Author Gene Kim recently told us that after the release of his book "The Phoenix Project: A Novel about IT, DevOps, and Helping Your Business Win," the most common feedback he got from readers was one question – "How?" Jan Schilt, founder of GamingWorks, has attempted to help people answer that question by developing a business simulation game based on the fictional case study in "The Phoenix Project."
Schilt has delivered the "Phoenix Project" simulation at a number of different organizations to help them better understand DevOps and what it can do for their businesses. Along the way, he's uncovered some of the common questions, challenges, and opportunities that can help organizations take a smarter approach to implementing DevOps. Schilt will present these findings at the upcoming DevOps Enterprise Summit in San Francisco, Nov. 7-9, and he's given us a sneak peek. Read on for more.
The Enterprisers Project (TEP): We know many IT leaders who were inspired by “The Phoenix Project.” Can you explain how adapting those principles into a business simulation game is helping leaders turn inspiration into action within their own organizations?
Schilt: Well, I want to start with a quote from Feng Xu, VP of delivery at Pactera (China), after a recent “Phoenix Project” simulation in Beijing: “I never thought you could experience the value of DevOps through a simulation.” This is exactly what this simulation is designed for. The simulation is a safe learning environment in which we challenge the participants to apply DevOps principles and experience how the business will benefit from them. The team will apply FLOW, visualization, teamwork, processes, lean principles, agile principles, ITSM principles, and, of course, all kind of collaboration and communication skills to deliver faster and without errors.
Teams who play the simulation will create an overall understanding about DevOps. What is it? What can it bring my team/organization? How can I start my journey? What are the success factors and fail factors? Are we ready for it? It’s also a great starting point for further training.
TEP: What are the most difficult aspects for leaders to take out of simulation and into reality
Schilt: From the many demos and conferences we ran this simulation we've found the following challenges, and have been asked these questions:
- How to develop a culture in which it’s normal to share knowledge between “techies” and “support.”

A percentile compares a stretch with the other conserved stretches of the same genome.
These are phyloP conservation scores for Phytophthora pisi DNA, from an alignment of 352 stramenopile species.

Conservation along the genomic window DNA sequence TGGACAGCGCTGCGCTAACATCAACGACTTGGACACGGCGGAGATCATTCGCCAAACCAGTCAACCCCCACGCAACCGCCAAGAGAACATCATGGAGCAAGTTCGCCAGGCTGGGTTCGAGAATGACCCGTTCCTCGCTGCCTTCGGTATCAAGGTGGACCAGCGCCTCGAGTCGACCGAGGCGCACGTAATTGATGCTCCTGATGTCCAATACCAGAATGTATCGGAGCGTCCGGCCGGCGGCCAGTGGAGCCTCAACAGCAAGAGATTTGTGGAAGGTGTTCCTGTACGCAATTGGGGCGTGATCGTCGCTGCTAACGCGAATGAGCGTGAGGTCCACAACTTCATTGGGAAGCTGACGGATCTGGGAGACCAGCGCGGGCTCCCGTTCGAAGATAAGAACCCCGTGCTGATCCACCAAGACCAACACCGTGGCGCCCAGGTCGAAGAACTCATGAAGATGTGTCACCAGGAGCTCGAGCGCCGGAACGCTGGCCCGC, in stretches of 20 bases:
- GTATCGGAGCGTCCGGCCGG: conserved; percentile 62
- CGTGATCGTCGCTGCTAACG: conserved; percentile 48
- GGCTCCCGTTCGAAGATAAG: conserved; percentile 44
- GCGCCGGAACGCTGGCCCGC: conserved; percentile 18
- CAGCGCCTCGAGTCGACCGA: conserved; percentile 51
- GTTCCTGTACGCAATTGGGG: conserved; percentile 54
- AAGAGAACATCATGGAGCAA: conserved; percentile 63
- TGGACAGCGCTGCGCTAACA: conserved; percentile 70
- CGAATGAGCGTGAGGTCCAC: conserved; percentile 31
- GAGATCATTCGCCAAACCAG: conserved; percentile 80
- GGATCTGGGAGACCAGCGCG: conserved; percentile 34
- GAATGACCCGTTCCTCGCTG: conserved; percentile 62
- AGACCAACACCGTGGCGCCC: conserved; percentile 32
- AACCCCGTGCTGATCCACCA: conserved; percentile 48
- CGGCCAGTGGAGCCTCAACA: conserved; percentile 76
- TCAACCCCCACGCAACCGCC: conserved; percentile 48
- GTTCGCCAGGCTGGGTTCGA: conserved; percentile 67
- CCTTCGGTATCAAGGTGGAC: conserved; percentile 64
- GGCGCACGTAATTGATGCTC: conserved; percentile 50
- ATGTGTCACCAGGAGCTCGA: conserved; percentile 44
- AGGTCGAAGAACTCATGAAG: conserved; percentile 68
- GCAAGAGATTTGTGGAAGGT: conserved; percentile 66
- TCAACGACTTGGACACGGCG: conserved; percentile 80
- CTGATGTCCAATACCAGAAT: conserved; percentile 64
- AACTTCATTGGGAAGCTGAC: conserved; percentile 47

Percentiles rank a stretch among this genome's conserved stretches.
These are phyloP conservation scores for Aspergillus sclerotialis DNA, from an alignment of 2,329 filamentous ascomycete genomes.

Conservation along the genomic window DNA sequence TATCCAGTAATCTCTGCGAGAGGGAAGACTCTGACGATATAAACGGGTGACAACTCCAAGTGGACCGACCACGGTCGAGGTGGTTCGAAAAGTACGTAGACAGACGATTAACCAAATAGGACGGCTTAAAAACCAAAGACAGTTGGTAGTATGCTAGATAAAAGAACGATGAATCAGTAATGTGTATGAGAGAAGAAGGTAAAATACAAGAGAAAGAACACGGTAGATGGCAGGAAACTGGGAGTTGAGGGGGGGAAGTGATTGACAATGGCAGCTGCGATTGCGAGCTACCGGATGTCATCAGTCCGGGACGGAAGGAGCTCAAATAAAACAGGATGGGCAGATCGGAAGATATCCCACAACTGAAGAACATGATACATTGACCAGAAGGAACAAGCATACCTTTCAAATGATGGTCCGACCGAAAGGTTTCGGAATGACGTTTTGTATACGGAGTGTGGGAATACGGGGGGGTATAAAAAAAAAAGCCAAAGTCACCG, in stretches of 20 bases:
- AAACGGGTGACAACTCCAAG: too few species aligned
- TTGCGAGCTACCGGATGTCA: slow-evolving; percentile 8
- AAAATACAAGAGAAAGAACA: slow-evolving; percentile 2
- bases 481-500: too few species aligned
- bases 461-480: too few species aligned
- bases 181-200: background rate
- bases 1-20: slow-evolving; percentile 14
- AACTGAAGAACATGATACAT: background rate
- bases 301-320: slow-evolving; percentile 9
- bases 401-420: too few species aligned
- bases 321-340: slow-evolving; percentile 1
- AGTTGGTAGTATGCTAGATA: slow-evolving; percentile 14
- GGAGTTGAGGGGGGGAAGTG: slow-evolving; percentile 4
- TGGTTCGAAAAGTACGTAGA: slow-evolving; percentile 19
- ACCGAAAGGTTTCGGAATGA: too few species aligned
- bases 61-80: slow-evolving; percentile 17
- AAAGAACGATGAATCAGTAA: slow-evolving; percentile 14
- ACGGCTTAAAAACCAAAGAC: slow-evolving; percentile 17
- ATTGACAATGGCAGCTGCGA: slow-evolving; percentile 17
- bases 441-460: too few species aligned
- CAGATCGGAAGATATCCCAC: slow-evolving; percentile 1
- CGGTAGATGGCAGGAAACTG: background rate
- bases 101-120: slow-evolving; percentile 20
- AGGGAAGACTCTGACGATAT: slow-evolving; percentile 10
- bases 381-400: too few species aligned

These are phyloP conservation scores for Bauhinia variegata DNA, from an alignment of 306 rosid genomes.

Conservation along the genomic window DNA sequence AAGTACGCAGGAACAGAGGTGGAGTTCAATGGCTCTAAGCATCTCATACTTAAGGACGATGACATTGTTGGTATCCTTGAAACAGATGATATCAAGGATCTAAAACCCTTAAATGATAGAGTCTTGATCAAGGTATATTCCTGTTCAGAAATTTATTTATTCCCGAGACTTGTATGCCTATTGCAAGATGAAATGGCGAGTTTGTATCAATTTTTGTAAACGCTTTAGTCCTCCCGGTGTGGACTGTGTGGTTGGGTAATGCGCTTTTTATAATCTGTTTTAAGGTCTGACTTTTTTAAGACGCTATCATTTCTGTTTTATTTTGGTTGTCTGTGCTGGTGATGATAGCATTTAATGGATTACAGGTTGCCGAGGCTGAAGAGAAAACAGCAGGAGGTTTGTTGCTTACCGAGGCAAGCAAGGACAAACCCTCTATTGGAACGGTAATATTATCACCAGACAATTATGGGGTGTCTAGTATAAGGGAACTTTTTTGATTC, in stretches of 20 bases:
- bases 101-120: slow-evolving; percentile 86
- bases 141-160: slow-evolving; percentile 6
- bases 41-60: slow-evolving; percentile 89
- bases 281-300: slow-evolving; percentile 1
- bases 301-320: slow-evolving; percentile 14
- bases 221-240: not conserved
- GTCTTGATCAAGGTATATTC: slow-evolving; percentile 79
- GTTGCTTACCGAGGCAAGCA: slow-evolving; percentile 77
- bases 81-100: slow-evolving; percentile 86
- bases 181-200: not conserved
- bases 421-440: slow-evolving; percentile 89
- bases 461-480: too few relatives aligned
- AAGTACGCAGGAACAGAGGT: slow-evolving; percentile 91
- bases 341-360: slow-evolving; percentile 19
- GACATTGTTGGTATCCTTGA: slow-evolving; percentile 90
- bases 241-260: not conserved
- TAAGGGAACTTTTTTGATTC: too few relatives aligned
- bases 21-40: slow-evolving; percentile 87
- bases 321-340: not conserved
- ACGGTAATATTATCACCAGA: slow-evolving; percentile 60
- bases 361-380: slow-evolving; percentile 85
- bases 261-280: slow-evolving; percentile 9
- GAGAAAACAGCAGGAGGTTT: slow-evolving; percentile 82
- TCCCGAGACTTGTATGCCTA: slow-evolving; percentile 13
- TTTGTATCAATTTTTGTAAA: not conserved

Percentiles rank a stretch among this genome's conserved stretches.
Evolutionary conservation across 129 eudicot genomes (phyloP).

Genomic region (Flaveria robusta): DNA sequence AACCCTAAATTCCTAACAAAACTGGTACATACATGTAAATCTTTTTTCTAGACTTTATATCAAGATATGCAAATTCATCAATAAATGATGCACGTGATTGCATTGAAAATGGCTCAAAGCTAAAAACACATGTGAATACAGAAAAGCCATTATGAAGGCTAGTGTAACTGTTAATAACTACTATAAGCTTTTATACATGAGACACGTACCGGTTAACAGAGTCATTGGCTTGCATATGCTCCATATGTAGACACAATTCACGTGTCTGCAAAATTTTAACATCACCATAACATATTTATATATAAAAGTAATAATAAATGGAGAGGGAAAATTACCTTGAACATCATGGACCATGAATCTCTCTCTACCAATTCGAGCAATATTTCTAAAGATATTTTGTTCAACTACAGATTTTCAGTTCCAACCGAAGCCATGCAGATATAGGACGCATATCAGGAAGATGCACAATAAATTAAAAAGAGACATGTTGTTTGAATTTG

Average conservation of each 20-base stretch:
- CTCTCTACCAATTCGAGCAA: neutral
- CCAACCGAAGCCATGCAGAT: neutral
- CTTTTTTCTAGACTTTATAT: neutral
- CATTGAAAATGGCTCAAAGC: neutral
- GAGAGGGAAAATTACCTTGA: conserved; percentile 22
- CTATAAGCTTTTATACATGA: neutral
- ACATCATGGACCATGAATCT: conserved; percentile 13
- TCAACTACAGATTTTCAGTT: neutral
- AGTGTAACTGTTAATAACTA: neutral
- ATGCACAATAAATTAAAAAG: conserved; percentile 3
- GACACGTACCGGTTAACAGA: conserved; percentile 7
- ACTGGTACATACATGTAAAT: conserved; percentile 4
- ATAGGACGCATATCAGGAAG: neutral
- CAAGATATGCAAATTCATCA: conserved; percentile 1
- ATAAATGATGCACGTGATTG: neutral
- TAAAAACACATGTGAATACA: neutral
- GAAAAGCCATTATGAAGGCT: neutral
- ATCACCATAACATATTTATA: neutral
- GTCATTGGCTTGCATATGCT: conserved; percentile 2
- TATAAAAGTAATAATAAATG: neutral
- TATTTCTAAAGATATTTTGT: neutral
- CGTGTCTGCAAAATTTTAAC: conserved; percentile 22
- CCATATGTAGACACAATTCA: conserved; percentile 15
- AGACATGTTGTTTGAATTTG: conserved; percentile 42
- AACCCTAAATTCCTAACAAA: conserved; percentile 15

- What to do with management? Where are the managers in an IT organization with squads, teams, etc?
- Where do we start our journey?
- How to organize teams? Should we focus on one business unit, one customer, one service?
- How to involve the business into the standups, KanBan, Flow, Product Owners role?
- How to link ITSM processes into DevOps teams?
- How to develop continuous learning and experimenting in an organization where the IT services are business critical.
TEP: Can you share some success stories or anecdotes, perhaps from an organization that struggled to adopt DevOps before completing the business simulation game?
Schilt: We ran a simulation with a partner in Holland. The CIO of an IT organization had invited his whole IT management team for a one-day “The Phoenix Project” simulation. He invited IT Dev, IT Ops, HR and some business roles as well. He started the day with his introduction: “The last seven years of innovation brought us to where we are now. I'm convinced we can use the same way for the next seven years. Today I want you to experience this ‘other’ way of working. I want you to experience, explore, question and discuss this DevOps approach in this realistic, interactive case. At the end of the day, I want to explore the opportunities.”
We ran the workshop, and the team actively experienced this way of working. The outcome was a list of opportunities like:
- We can increase the deployment speed.
- We can work more clever, efficient and faster.
But also some challenges:
- We have to develop another culture.
- We need to redesign our organization, processes and systems.
This organization decided to plan more workshops to involve more employees in this journey. They discovered that running this workshop with other teams would be a good start for the overall awareness about DevOps. It will help them start their journey and also help them get buy-in from many stakeholders.
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